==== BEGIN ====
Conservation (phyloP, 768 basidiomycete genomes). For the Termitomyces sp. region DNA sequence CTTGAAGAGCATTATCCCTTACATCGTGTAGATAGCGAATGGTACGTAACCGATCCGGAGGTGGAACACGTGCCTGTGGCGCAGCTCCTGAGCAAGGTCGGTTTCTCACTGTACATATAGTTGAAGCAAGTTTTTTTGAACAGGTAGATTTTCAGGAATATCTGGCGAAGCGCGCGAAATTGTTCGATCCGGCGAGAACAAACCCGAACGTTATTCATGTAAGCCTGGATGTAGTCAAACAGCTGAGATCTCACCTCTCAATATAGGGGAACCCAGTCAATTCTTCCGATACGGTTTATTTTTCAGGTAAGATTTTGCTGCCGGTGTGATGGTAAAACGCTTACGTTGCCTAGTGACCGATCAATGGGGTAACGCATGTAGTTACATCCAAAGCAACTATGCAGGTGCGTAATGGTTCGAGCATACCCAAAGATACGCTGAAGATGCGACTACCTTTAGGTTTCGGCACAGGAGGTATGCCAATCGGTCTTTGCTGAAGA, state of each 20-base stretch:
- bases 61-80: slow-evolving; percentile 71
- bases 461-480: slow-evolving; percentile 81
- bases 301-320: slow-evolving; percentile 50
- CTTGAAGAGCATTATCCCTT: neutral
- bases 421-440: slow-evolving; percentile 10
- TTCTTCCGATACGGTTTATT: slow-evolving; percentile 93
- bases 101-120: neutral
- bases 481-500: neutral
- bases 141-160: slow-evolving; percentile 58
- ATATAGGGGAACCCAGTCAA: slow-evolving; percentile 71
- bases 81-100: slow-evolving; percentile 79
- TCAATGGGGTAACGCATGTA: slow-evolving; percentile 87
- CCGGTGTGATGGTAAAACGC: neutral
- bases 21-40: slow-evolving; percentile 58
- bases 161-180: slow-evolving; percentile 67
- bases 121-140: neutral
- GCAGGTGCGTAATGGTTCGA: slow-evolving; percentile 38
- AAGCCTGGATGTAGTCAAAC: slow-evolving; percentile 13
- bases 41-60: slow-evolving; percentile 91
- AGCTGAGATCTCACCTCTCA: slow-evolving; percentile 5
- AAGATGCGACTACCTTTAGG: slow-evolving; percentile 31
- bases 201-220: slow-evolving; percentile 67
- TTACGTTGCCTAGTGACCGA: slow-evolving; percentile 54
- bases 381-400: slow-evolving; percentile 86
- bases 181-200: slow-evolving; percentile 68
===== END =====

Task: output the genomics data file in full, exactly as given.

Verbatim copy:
Conservation (phyloP, 768 basidiomycete genomes). For the Termitomyces sp. region DNA sequence CTTGAAGAGCATTATCCCTTACATCGTGTAGATAGCGAATGGTACGTAACCGATCCGGAGGTGGAACACGTGCCTGTGGCGCAGCTCCTGAGCAAGGTCGGTTTCTCACTGTACATATAGTTGAAGCAAGTTTTTTTGAACAGGTAGATTTTCAGGAATATCTGGCGAAGCGCGCGAAATTGTTCGATCCGGCGAGAACAAACCCGAACGTTATTCATGTAAGCCTGGATGTAGTCAAACAGCTGAGATCTCACCTCTCAATATAGGGGAACCCAGTCAATTCTTCCGATACGGTTTATTTTTCAGGTAAGATTTTGCTGCCGGTGTGATGGTAAAACGCTTACGTTGCCTAGTGACCGATCAATGGGGTAACGCATGTAGTTACATCCAAAGCAACTATGCAGGTGCGTAATGGTTCGAGCATACCCAAAGATACGCTGAAGATGCGACTACCTTTAGGTTTCGGCACAGGAGGTATGCCAATCGGTCTTTGCTGAAGA, state of each 20-base stretch:
- bases 61-80: slow-evolving; percentile 71
- bases 461-480: slow-evolving; percentile 81
- bases 301-320: slow-evolving; percentile 50
- CTTGAAGAGCATTATCCCTT: neutral
- bases 421-440: slow-evolving; percentile 10
- TTCTTCCGATACGGTTTATT: slow-evolving; percentile 93
- bases 101-120: neutral
- bases 481-500: neutral
- bases 141-160: slow-evolving; percentile 58
- ATATAGGGGAACCCAGTCAA: slow-evolving; percentile 71
- bases 81-100: slow-evolving; percentile 79
- TCAATGGGGTAACGCATGTA: slow-evolving; percentile 87
- CCGGTGTGATGGTAAAACGC: neutral
- bases 21-40: slow-evolving; percentile 58
- bases 161-180: slow-evolving; percentile 67
- bases 121-140: neutral
- GCAGGTGCGTAATGGTTCGA: slow-evolving; percentile 38
- AAGCCTGGATGTAGTCAAAC: slow-evolving; percentile 13
- bases 41-60: slow-evolving; percentile 91
- AGCTGAGATCTCACCTCTCA: slow-evolving; percentile 5
- AAGATGCGACTACCTTTAGG: slow-evolving; percentile 31
- bases 201-220: slow-evolving; percentile 67
- TTACGTTGCCTAGTGACCGA: slow-evolving; percentile 54
- bases 381-400: slow-evolving; percentile 86
- bases 181-200: slow-evolving; percentile 68